Why can't Canadians find a family doctor?

A man on a phone with question marks in the background

Reports of unmet needs for primary care remain common across Canada, despite historically high ratios of primary care providers to the population. Data access has been approved for a research study which will provide new information about changes within the physician workforce, and will inform what options and supports might alter practice choices, and by extension, physician supply.

Dr. Ruth Lavergne, Assistant Professor at Simon Fraser University, is leading a team of researchers and clinicians whose ultimate goal is to strengthen primary care. The study will use qualitative interviews, survey data, and linked administrative health data in British Columbia, Ontario, and Nova Scotia, (provinces with variable policy environments for primary care).

“There is widespread speculation that practice patterns among primary care physicians are different now compared with earlier cohorts, but little evidence to support or refute this idea,” says Dr. Lavergne. “Accurate information about how primary care practice is changing is needed for health workforce and primary care planning.”

Speculative explanations for a patient’s inability to find a “regular” family physician include: the growth in walk-in style practices; early-career physicians taking a series of locums rather than taking over a practice or starting their own; and physicians choosing to specialize within family medicine, focusing their practices on clinical areas (such as sports medicine, addictions, palliative care, or obstetrics). Other factors that may shape practice intentions and patterns include: physician demographics and personal characteristics; academic culture and training; and policy environment and practice models.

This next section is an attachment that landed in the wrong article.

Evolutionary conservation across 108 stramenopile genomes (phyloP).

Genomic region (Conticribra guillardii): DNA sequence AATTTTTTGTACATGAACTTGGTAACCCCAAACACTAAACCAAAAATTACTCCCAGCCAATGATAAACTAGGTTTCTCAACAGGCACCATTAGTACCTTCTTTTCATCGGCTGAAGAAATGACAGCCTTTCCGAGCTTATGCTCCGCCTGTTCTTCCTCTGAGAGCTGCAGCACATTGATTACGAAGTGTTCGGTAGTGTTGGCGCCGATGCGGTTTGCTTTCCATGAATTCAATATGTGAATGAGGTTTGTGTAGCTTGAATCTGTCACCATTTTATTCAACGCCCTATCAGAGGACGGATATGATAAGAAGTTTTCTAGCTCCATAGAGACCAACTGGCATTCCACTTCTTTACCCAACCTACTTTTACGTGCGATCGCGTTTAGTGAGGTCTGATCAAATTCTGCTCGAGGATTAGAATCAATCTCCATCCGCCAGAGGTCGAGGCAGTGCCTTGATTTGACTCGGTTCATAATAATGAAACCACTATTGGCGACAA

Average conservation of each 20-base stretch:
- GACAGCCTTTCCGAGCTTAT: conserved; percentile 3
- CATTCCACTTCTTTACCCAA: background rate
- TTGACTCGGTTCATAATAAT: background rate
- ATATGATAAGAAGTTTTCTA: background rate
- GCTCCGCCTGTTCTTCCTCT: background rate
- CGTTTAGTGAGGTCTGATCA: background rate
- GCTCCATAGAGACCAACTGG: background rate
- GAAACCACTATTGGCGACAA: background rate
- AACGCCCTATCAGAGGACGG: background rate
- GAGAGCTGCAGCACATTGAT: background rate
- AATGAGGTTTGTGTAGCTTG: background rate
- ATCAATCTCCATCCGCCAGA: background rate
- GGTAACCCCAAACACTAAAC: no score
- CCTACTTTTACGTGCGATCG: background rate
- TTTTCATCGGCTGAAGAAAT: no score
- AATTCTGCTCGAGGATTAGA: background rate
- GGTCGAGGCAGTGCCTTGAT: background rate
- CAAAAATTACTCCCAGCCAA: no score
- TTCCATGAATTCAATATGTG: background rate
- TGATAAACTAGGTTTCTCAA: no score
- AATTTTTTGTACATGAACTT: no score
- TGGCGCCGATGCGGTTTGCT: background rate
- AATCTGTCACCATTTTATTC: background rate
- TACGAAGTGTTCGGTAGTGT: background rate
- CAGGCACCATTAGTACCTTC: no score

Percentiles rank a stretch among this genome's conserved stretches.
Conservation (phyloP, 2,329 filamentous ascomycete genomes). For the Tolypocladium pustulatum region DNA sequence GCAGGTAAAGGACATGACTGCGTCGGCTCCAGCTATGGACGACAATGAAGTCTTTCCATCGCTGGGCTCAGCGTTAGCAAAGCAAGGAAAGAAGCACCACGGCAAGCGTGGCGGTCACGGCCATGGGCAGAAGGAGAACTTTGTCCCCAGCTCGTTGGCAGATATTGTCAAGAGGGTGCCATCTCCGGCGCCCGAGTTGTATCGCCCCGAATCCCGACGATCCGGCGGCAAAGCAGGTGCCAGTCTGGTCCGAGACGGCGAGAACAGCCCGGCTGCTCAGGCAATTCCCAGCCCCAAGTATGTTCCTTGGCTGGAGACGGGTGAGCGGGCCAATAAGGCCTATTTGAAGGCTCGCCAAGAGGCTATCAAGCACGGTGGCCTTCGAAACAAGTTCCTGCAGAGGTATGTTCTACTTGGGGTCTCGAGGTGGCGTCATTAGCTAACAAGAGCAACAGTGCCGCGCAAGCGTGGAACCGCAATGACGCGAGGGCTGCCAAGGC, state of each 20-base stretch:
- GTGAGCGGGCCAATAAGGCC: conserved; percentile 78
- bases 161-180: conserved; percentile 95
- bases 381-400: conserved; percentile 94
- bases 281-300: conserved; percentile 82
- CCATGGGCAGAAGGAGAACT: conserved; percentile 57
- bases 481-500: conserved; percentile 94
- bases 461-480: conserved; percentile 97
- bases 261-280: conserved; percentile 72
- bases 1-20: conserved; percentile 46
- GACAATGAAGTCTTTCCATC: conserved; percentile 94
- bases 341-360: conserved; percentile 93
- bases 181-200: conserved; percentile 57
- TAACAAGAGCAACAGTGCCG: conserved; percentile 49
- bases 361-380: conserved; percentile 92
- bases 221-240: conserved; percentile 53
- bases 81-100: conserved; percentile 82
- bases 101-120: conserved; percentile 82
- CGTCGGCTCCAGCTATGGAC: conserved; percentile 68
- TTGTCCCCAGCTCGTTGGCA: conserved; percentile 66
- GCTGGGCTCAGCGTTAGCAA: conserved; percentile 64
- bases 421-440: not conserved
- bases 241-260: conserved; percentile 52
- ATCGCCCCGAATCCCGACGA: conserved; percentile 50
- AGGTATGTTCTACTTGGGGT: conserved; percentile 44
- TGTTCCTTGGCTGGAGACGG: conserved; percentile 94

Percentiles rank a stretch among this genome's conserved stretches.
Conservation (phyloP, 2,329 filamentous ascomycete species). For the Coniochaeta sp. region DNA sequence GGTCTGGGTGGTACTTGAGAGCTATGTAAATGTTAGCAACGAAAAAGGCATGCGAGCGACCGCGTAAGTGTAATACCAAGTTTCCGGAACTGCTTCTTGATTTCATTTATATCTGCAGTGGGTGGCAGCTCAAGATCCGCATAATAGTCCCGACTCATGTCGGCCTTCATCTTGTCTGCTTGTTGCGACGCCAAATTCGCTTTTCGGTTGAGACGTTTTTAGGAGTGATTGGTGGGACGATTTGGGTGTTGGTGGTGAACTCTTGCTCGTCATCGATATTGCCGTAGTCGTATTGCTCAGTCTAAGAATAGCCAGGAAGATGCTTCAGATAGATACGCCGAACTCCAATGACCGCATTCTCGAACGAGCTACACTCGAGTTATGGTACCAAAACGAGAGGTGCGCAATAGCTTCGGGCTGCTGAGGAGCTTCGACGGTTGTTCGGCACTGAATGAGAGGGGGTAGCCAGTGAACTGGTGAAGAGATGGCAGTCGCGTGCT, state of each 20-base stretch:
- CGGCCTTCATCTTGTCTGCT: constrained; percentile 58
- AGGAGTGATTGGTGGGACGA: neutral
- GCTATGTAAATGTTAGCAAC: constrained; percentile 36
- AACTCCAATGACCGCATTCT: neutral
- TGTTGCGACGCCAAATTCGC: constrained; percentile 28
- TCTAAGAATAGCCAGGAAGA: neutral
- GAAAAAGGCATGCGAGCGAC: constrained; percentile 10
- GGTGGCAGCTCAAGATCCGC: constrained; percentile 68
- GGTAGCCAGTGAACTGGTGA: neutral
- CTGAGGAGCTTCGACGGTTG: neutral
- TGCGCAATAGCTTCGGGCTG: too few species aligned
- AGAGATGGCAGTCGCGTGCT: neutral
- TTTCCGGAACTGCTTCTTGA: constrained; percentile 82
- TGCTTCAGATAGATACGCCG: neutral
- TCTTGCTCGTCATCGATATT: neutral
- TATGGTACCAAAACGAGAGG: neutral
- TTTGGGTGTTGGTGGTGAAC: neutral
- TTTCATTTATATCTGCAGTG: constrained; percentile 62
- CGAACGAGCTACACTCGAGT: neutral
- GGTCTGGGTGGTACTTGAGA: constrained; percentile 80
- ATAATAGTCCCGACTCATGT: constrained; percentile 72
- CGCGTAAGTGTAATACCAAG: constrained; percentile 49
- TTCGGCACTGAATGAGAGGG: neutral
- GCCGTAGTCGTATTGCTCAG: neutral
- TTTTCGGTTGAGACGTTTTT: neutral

It is hoped that the research, which is funded by the Canadian Institutes of Health Research, will also help identify areas where new models of care or expanded roles for non-physician primary care providers may be needed. “All jurisdictions in Canada face similar challenges of ensuring access to primary care, coupled with changing physician demographics and aging patient populations, and we are excited to be able conduct this research in multiple provinces. We hope findings will have widespread relevance,” concludes Dr. Lavergne.

For the project PopData will link data sets from the BC Ministry of Health, BC vital Statistics Agency and WorkSafeBC with data from the College of Physicians and Surgeons of BC.